As we all know if you can’t get the point started in tennis, with a good serve or return, it makes things much more difficult. The serve is your first chance to strike in the point, so why not make it a good one? Let me give you tips for a great tennis serve.
As as my tennis game developed and as I have taught more, all different levels of players, I have noticed there are a few key points that make all the difference in the world. No matter what kind of technique you have hopefully you can find one or more of these eight tips helpful to improve your tennis serve!
Having the proper grip is going to help you get the most out of your serve. It is hard to learn and get accustomed with in the beginning but soon enough it becomes a good habit. The butt of a tennis racket is in the shape of an octagon. I am going to call each side of the octagon a notch.
Now, hold the racket with the head pointing up to the sky on its side. If you are right handed take the soft part between your thumb and pointer finger, of your right hand, and run it down the edge of the racket to the bottom of the grip. This is called the Continental grip, or notch #1. The other notches will be used in other strokes, but for serving this is where you stay! Click here to see a great picture of a continental grip.
2. Foot positioning
Like everything, starting with a good base is key. How you stand can determine where your ball goes. If your hips and shoulders are too open at the start then it doesn’t give you any room to rotate , and if you do, well then you will being going the wrong direction.
The serving motion can be compared to how you would throw a ball. You would never see a baseball pitcher stand face forward before he tried to throw a 120 MPH fast ball would you? Probably not! Thus is the same with the tennis serve. You need to position yourself where you aren’t too open but not too closed.
A very basic visual I can use is, if you point your left foot (for right handers) directly at the net post to your right. By creating this angel with your body it gives you room to rotate your shoulders through the serve, thus giving you more momentum into the court.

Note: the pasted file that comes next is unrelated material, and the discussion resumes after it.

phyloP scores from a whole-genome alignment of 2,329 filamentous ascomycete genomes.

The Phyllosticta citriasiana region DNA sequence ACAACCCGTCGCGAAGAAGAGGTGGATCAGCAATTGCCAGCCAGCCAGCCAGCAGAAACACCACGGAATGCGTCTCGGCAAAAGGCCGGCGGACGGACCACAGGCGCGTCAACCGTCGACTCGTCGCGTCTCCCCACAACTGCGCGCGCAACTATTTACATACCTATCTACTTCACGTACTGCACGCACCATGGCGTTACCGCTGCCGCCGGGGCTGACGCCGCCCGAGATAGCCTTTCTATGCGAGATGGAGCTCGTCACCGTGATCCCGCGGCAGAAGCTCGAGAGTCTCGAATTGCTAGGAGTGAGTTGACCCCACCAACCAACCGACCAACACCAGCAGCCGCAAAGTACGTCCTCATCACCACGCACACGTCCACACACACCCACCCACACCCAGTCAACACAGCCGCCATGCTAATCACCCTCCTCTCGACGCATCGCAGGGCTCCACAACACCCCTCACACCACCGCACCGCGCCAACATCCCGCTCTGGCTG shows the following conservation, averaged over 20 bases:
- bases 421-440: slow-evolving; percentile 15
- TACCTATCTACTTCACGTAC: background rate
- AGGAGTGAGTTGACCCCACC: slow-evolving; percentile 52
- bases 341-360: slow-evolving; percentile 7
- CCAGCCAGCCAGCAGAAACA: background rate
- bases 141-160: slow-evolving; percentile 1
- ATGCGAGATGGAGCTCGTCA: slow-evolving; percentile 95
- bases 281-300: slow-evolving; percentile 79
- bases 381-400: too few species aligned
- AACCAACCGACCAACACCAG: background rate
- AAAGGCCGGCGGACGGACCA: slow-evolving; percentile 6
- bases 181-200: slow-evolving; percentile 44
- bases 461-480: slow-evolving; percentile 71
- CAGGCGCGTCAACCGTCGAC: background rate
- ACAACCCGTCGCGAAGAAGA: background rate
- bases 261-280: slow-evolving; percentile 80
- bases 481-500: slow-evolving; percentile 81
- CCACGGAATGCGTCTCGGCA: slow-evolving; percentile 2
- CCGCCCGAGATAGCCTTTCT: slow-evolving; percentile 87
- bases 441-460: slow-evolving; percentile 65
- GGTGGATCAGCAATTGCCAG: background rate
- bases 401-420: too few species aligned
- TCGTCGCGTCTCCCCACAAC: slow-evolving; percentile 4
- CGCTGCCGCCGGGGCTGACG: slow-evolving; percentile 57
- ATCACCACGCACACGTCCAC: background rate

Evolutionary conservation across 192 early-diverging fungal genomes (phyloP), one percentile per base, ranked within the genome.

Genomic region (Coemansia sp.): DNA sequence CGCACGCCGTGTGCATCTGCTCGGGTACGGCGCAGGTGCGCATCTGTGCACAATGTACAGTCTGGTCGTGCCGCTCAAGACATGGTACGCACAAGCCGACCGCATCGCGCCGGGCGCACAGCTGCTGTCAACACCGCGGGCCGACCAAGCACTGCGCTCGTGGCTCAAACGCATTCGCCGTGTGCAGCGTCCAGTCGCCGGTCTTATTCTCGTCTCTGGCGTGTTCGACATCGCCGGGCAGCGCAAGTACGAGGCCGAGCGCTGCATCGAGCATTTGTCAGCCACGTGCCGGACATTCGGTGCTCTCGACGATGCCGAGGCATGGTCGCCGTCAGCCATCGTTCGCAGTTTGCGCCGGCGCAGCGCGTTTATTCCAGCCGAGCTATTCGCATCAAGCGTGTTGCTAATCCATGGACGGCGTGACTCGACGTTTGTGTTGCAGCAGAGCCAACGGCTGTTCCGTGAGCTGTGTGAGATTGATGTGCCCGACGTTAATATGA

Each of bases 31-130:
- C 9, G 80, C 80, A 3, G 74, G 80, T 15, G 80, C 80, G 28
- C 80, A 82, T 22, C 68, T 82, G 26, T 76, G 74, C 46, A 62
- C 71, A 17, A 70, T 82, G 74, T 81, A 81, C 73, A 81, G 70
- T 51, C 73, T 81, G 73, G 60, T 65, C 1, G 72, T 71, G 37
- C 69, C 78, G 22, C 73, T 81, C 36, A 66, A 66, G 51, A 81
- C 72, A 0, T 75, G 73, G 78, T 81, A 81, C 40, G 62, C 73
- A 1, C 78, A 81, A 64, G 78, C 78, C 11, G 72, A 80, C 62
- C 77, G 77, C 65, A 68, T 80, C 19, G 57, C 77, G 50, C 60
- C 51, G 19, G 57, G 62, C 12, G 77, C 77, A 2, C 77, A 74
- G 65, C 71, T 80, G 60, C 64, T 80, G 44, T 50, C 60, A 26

3. Height of toss
This one and #4 go hand in hand. The toss is the most important part of the serve because of it’s not in the right place then none of the other technique means a whole lot. Getting good extension on the serve can only happen if your toss is high enough. Why is good extension important?
Well, because what goes up must come down, but it can’t come down well enough if you never got underneath it. Like all other strokes in tennis you must get underneath the ball to get some spin, to bring the ball back down in the court.
If your toss never gets more than 3-4 inches above your head then, unless you have T-Rex arms, it’s going to be tough to get good extension.I am a visual learner and need things explained to me in simple terms.
My dad/coach gave me a good rule of thumb, he said, “you know it’s high enough if you can see the bottom of the ball.” Well, that’s silly, the ball is round there is no bottom! But there is a bottom, you just have to be brave enough to toss it that high. Most tennis players, regardless of their skill level, have a hard time with the toss.
There are a few of you out there with a very high toss, but that is a topic for another blog. Another way to know if your toss is high enough is at contact if your arm is fully extended (straight) your toss is where it needs to be!
4. Toss zone
So we have covered how high the ball needs to be on your toss, so now let’s cover where it needs to be. Get in your serving ready position (step #1), now picture a clock. When you look straight up that is 12:00 and as you move clockwise the toss gets further to your side or if you move counterclockwise it gets further behind you (opposite for a lefty).
We covered in step #2 how serving is the same motion as throwing a ball. As you throw a ball your release point is usually out in front of your body, hopefully. The release point is going to be the same as your contact point when the ball and the racket meet.